review

Kit review: Rivelo Headley ¾ bib tights

Kit review: Rivelo Headley ¾ bib tights

 

A good set of bib shorts or tights can be a cyclist’s best friend. You spend a lot of time sitting in them with your legs moving so, the right pair is a good investment. A bad pair can be your worst enemy.

From Rivelo rrp: £130

price paid Sportpursuit: £49.99

Bib what?

Mountain biking is a funny pursuit, especially in winter. I go out riding in horrible conditions: dark, cold, wet, windy or a combination of all four so keeping warm is vital, especially as I suffer from Reynaud’s phenomenon. At the same time, it’s a hobby where you are doing endless sprints and high intensity activity so venting excess heat is often just as important.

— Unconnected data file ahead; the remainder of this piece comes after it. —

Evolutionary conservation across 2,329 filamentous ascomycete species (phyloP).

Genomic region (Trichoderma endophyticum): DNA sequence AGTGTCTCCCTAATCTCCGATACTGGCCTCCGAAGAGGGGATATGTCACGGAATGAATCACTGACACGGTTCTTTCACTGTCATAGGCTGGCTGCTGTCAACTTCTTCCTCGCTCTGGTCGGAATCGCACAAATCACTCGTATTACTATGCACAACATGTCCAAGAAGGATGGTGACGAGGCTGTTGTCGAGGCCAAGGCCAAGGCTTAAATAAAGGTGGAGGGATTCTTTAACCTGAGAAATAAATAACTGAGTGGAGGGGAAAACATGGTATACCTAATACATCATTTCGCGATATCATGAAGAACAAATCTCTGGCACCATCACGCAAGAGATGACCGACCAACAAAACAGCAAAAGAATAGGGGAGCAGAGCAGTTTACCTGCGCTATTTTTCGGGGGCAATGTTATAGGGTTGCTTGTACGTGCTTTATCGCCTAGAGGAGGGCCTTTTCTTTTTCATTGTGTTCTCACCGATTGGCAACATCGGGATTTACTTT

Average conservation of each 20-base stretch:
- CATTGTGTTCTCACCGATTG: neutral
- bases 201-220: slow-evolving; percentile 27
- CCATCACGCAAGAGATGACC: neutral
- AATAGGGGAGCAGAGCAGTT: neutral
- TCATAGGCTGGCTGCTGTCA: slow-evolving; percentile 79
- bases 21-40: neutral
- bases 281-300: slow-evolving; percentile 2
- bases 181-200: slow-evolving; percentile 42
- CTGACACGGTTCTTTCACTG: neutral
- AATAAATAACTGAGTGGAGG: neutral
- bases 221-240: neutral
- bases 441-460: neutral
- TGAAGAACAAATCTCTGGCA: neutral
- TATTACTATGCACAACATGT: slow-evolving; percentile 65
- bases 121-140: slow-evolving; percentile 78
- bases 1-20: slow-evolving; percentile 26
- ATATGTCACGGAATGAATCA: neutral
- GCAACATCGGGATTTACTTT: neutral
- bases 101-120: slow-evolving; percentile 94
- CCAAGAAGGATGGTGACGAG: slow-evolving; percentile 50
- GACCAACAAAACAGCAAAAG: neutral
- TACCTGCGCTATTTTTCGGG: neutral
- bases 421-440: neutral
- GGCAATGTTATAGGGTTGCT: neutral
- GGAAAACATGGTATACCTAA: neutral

It’s that second part that separates us from our tarmac-dwelling cousins on their road bikes with constant cadence and measured effort.

Thus, any pair of shorts or tights needs to keep you warm enough to stave off hypothermia and yet be good enough at venting heat that you don’t boil in the bag. It’s a difficult balance, one that I find best achieved by ¾ length tights (I refuse to describe them as knickers, seriously). They are what they suggest: tights that stop between the knee and the ankle. Those bare shins allow me to vent heat, whilst keeping my knees and thighs warm. It’s only in the depths of winter I go over to full tights.

Rivelo Headley

Rivelo Headley (c. Rivelo)

Rivelo?

I found these in the autumn of 2016 on Sportpursuit, because I was going on a road trip to Scotland. They Describe themselves as being made of thermal fabric perfect for autumn and spring. This translates as being a brushed lycra, ideal under a pair of baggy shorts for much of the winter in the South Downs.